Japan leader Abe vows Arctic, Russia cooperation in Finland

July 10, 2017
Japanese Prime Minister Shinzo Abe, right, walks with Finnish President Sauli Niinist during a welcome ceremony for Abe in front of the Presidential Palace in Helsinki, Finland, Monday, July 10, 2017. (Jussi Nukari/Lehtikuva via AP)

HELSINKI (AP) — Japanese Prime Minister Shinzo Abe on Monday pledged to increase cooperation with Finland in Arctic issues and on furthering Russian relations, after talks with Finnish President Sauli Niinisto.

Abe noted that Finland is currently chairing the Arctic Council and said his country would increase its role in the agency by “positively contributing more than in the past to (its) activities.”

“We will be enhancing our cooperation in the area of the environment regarding the Arctic regions,” Abe said in prepared statements by the two leaders.

Niinisto told the Finnish media later Monday that the Arctic is facing increasing “pressures” for commercial use from various countries including Japan, which has observer status at the eight-member Arctic Council.

“They (Japanese) are particularly interested in the Northeast Passage,” Niinisto said, referring to the Arctic shipping route that connects the Atlantic and Pacific oceans.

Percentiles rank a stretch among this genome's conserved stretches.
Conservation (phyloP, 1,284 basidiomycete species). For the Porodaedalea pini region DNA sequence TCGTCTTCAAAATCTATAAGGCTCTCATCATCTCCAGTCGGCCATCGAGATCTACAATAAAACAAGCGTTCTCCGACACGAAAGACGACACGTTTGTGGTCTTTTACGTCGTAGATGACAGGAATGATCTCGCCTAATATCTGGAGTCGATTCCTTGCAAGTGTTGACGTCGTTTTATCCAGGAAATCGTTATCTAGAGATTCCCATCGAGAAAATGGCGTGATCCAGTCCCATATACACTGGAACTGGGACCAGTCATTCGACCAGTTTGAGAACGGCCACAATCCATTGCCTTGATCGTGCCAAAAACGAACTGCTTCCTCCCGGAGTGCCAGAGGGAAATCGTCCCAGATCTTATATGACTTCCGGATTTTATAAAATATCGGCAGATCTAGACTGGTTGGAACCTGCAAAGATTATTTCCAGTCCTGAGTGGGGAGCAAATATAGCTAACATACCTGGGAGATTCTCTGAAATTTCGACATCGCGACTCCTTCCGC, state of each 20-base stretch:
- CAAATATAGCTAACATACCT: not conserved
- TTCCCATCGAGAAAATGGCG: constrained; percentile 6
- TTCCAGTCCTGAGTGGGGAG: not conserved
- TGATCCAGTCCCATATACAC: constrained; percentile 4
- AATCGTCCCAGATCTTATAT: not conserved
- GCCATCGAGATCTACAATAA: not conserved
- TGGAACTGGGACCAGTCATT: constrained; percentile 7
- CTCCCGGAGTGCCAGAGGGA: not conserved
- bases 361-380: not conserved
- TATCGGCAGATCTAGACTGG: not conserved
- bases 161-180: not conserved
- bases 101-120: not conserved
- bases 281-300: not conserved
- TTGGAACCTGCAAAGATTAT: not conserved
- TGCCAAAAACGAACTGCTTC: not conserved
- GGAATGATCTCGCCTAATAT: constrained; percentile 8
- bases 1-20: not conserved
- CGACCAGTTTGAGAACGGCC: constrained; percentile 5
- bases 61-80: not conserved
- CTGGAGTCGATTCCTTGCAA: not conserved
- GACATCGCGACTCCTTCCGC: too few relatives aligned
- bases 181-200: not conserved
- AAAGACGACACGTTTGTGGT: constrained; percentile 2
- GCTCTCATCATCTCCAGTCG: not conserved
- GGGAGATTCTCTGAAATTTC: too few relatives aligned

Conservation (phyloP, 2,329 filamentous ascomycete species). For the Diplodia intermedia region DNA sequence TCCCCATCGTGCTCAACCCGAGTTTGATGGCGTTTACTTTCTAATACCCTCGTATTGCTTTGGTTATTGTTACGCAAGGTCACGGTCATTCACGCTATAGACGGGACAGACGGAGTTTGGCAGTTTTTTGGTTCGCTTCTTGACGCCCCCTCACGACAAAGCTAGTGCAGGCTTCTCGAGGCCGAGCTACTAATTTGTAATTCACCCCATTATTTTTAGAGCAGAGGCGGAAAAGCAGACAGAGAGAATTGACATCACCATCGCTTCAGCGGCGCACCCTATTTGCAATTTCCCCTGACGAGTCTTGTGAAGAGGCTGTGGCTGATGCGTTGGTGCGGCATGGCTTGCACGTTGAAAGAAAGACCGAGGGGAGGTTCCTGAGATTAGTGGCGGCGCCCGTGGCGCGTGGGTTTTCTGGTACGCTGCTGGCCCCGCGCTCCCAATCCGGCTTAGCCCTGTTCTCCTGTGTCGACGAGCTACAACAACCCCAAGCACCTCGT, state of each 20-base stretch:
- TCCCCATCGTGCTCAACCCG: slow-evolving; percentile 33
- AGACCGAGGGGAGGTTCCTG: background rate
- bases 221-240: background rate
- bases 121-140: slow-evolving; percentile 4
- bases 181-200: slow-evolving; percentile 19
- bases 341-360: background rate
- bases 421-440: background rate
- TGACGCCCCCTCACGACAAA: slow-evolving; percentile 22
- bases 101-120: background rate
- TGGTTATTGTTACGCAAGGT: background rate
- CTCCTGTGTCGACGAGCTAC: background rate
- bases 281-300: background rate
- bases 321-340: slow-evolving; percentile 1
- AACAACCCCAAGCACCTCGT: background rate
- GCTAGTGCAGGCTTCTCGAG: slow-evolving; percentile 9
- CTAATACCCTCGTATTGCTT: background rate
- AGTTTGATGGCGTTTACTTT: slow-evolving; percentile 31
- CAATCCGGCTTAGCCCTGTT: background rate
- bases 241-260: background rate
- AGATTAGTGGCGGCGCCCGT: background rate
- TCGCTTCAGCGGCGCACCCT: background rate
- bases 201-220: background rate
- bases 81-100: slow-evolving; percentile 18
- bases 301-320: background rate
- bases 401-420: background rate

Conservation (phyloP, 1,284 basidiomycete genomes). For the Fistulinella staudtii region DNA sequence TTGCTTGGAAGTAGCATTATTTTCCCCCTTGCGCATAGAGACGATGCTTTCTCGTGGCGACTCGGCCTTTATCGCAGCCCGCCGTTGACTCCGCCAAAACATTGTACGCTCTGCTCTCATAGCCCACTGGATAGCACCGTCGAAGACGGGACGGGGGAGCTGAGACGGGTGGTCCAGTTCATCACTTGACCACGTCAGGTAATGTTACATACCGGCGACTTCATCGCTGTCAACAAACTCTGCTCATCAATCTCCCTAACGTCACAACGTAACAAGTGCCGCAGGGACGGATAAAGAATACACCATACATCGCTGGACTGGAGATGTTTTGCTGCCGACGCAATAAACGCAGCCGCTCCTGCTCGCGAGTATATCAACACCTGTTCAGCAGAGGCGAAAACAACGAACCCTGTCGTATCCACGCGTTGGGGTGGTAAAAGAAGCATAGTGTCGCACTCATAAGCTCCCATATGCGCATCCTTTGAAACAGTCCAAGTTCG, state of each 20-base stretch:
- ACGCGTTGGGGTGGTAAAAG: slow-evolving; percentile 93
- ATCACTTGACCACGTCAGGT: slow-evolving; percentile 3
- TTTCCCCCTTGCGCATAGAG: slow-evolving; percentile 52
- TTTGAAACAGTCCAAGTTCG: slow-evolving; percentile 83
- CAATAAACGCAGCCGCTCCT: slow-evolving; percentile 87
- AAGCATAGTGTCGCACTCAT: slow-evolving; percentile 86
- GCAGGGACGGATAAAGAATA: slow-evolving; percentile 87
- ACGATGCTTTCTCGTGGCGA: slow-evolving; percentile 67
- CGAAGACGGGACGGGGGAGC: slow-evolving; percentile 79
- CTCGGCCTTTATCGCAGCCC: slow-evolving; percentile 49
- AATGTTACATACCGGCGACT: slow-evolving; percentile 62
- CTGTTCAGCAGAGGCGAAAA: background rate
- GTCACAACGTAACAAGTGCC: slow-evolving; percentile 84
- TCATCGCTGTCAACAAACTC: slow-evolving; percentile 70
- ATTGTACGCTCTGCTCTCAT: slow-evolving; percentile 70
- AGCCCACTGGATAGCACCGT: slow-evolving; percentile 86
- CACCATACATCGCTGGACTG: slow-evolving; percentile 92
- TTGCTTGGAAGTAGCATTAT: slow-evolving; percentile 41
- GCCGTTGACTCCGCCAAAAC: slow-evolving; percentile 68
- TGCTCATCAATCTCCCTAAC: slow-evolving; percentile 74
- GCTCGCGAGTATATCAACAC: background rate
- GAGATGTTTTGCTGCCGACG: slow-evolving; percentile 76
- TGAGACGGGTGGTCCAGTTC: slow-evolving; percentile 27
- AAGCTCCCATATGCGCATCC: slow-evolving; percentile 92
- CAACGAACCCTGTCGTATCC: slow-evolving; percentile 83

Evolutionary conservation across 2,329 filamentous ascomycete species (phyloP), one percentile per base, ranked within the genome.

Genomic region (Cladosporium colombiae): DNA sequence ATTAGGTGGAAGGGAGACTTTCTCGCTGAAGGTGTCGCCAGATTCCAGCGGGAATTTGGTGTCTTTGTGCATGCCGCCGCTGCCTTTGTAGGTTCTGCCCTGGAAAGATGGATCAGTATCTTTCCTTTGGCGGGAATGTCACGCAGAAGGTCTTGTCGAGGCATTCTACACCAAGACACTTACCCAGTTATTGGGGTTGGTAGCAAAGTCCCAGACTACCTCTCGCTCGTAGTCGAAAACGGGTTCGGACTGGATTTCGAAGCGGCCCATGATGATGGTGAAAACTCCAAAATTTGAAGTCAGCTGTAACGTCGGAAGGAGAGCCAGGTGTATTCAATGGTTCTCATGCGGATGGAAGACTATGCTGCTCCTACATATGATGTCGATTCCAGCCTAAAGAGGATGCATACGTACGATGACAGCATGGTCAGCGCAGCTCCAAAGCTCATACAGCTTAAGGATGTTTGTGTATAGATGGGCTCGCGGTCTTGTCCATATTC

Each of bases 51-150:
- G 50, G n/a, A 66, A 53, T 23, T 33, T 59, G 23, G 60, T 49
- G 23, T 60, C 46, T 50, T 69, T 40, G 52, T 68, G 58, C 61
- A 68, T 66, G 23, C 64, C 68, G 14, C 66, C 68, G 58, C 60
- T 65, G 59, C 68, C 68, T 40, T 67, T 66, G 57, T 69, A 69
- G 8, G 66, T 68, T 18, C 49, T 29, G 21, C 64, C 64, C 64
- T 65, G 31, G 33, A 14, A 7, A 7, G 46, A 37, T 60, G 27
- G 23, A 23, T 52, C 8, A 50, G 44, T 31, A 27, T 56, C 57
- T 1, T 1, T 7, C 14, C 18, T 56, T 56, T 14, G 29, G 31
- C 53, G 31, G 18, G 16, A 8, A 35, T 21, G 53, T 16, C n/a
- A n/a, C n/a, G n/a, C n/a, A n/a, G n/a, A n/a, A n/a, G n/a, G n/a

After discussing bilateral relations, international issues and economic cooperation, the two countries signed several agreements, including on developing environmental cooperation.

Abe noted that Japanese tourists are increasingly flocking to Finland — something he attributed partly to Japanese children’s affinity to the “Moomins,” the popular Finnish book and comic strip characters and Santa Claus, who is known in Japan to live in Finnish Lapland.

He congratulated Finland on this year’s 100th anniversary of independence from Russia, with which it shares a 1,300-kilometer (800-mile) border, noting that Russia is “an important neighbor for both of our nations.

“We reaffirmed our close collaboration in our relationship with Russia,” he said without elaborating the content of his talks with Niinisto.

Before arriving in Finland, Abe met with Swedish Prime Minister Stefan Lofven in Stockholm, where the two leaders demanded that North Korea halt missile tests, and pledged increased cooperation in the U.N. Security Council. They also agreed to combat terrorism together.

Abe continues his Nordic tour later Monday to Copenhagen, Denmark, where he will hold talks with Prime Minister Lars Loekke Rasmussen.

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